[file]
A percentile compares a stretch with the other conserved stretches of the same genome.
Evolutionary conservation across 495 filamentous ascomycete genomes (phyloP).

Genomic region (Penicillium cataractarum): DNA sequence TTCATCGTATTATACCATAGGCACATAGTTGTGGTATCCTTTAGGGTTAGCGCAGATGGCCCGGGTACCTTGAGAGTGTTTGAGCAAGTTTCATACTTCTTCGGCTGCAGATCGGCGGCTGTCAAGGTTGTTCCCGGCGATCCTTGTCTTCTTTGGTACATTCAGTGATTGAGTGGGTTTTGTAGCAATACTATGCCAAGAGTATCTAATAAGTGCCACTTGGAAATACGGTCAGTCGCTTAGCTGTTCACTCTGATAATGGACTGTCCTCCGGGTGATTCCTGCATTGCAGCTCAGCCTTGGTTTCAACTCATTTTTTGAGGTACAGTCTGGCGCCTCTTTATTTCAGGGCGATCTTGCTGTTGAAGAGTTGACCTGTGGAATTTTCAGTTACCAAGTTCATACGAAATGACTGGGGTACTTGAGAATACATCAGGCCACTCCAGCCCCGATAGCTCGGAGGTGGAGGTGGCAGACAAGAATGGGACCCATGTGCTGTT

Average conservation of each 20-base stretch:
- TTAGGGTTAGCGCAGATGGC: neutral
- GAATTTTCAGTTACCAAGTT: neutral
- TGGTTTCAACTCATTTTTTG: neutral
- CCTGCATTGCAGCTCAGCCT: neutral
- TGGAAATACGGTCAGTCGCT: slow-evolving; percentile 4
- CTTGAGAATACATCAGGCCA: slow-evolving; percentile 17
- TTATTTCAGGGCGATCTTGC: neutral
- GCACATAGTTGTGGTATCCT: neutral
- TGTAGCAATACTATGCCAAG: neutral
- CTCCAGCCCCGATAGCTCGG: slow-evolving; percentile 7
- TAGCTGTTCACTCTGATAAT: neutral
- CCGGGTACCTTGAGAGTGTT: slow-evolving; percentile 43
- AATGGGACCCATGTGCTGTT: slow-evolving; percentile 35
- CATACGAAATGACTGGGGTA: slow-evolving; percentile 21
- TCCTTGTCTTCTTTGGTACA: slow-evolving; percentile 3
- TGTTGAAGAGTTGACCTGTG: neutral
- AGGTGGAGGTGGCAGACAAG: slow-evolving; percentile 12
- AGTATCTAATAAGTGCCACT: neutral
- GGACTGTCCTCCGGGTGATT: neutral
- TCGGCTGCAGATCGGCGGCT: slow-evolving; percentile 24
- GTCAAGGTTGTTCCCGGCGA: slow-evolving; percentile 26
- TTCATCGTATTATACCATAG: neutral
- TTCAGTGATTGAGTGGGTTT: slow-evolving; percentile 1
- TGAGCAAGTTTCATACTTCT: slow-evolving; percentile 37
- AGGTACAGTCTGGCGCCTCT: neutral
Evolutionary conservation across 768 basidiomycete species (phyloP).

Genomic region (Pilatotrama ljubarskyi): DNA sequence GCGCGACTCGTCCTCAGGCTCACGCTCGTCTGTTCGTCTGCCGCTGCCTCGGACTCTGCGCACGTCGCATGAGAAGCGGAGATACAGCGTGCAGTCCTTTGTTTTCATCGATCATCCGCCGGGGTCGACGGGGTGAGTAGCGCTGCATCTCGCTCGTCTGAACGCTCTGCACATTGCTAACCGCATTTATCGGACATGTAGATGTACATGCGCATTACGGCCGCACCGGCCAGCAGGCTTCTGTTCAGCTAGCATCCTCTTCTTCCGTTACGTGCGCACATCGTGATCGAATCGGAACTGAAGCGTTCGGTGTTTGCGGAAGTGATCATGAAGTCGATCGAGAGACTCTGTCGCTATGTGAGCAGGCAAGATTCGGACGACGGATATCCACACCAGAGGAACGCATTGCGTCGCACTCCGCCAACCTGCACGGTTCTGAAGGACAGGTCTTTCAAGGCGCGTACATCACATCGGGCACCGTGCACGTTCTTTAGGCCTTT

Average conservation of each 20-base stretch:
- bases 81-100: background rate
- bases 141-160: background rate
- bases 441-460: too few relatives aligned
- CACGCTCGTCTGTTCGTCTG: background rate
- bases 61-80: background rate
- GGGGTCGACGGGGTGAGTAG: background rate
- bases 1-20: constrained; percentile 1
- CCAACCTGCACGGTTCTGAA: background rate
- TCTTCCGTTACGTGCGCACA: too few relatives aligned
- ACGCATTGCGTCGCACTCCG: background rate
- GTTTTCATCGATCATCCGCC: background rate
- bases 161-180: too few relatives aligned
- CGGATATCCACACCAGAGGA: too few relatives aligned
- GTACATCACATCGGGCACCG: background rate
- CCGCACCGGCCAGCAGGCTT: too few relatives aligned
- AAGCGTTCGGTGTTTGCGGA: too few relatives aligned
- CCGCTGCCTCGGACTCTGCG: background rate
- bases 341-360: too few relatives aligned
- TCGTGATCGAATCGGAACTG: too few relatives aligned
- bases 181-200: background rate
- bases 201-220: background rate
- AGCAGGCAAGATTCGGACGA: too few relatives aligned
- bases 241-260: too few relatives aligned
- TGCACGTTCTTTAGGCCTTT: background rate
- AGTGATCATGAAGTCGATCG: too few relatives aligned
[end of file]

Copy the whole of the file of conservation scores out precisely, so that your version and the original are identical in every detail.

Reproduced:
A percentile compares a stretch with the other conserved stretches of the same genome.
Evolutionary conservation across 495 filamentous ascomycete genomes (phyloP).

Genomic region (Penicillium cataractarum): DNA sequence TTCATCGTATTATACCATAGGCACATAGTTGTGGTATCCTTTAGGGTTAGCGCAGATGGCCCGGGTACCTTGAGAGTGTTTGAGCAAGTTTCATACTTCTTCGGCTGCAGATCGGCGGCTGTCAAGGTTGTTCCCGGCGATCCTTGTCTTCTTTGGTACATTCAGTGATTGAGTGGGTTTTGTAGCAATACTATGCCAAGAGTATCTAATAAGTGCCACTTGGAAATACGGTCAGTCGCTTAGCTGTTCACTCTGATAATGGACTGTCCTCCGGGTGATTCCTGCATTGCAGCTCAGCCTTGGTTTCAACTCATTTTTTGAGGTACAGTCTGGCGCCTCTTTATTTCAGGGCGATCTTGCTGTTGAAGAGTTGACCTGTGGAATTTTCAGTTACCAAGTTCATACGAAATGACTGGGGTACTTGAGAATACATCAGGCCACTCCAGCCCCGATAGCTCGGAGGTGGAGGTGGCAGACAAGAATGGGACCCATGTGCTGTT

Average conservation of each 20-base stretch:
- TTAGGGTTAGCGCAGATGGC: neutral
- GAATTTTCAGTTACCAAGTT: neutral
- TGGTTTCAACTCATTTTTTG: neutral
- CCTGCATTGCAGCTCAGCCT: neutral
- TGGAAATACGGTCAGTCGCT: slow-evolving; percentile 4
- CTTGAGAATACATCAGGCCA: slow-evolving; percentile 17
- TTATTTCAGGGCGATCTTGC: neutral
- GCACATAGTTGTGGTATCCT: neutral
- TGTAGCAATACTATGCCAAG: neutral
- CTCCAGCCCCGATAGCTCGG: slow-evolving; percentile 7
- TAGCTGTTCACTCTGATAAT: neutral
- CCGGGTACCTTGAGAGTGTT: slow-evolving; percentile 43
- AATGGGACCCATGTGCTGTT: slow-evolving; percentile 35
- CATACGAAATGACTGGGGTA: slow-evolving; percentile 21
- TCCTTGTCTTCTTTGGTACA: slow-evolving; percentile 3
- TGTTGAAGAGTTGACCTGTG: neutral
- AGGTGGAGGTGGCAGACAAG: slow-evolving; percentile 12
- AGTATCTAATAAGTGCCACT: neutral
- GGACTGTCCTCCGGGTGATT: neutral
- TCGGCTGCAGATCGGCGGCT: slow-evolving; percentile 24
- GTCAAGGTTGTTCCCGGCGA: slow-evolving; percentile 26
- TTCATCGTATTATACCATAG: neutral
- TTCAGTGATTGAGTGGGTTT: slow-evolving; percentile 1
- TGAGCAAGTTTCATACTTCT: slow-evolving; percentile 37
- AGGTACAGTCTGGCGCCTCT: neutral
Evolutionary conservation across 768 basidiomycete species (phyloP).

Genomic region (Pilatotrama ljubarskyi): DNA sequence GCGCGACTCGTCCTCAGGCTCACGCTCGTCTGTTCGTCTGCCGCTGCCTCGGACTCTGCGCACGTCGCATGAGAAGCGGAGATACAGCGTGCAGTCCTTTGTTTTCATCGATCATCCGCCGGGGTCGACGGGGTGAGTAGCGCTGCATCTCGCTCGTCTGAACGCTCTGCACATTGCTAACCGCATTTATCGGACATGTAGATGTACATGCGCATTACGGCCGCACCGGCCAGCAGGCTTCTGTTCAGCTAGCATCCTCTTCTTCCGTTACGTGCGCACATCGTGATCGAATCGGAACTGAAGCGTTCGGTGTTTGCGGAAGTGATCATGAAGTCGATCGAGAGACTCTGTCGCTATGTGAGCAGGCAAGATTCGGACGACGGATATCCACACCAGAGGAACGCATTGCGTCGCACTCCGCCAACCTGCACGGTTCTGAAGGACAGGTCTTTCAAGGCGCGTACATCACATCGGGCACCGTGCACGTTCTTTAGGCCTTT

Average conservation of each 20-base stretch:
- bases 81-100: background rate
- bases 141-160: background rate
- bases 441-460: too few relatives aligned
- CACGCTCGTCTGTTCGTCTG: background rate
- bases 61-80: background rate
- GGGGTCGACGGGGTGAGTAG: background rate
- bases 1-20: constrained; percentile 1
- CCAACCTGCACGGTTCTGAA: background rate
- TCTTCCGTTACGTGCGCACA: too few relatives aligned
- ACGCATTGCGTCGCACTCCG: background rate
- GTTTTCATCGATCATCCGCC: background rate
- bases 161-180: too few relatives aligned
- CGGATATCCACACCAGAGGA: too few relatives aligned
- GTACATCACATCGGGCACCG: background rate
- CCGCACCGGCCAGCAGGCTT: too few relatives aligned
- AAGCGTTCGGTGTTTGCGGA: too few relatives aligned
- CCGCTGCCTCGGACTCTGCG: background rate
- bases 341-360: too few relatives aligned
- TCGTGATCGAATCGGAACTG: too few relatives aligned
- bases 181-200: background rate
- bases 201-220: background rate
- AGCAGGCAAGATTCGGACGA: too few relatives aligned
- bases 241-260: too few relatives aligned
- TGCACGTTCTTTAGGCCTTT: background rate
- AGTGATCATGAAGTCGATCG: too few relatives aligned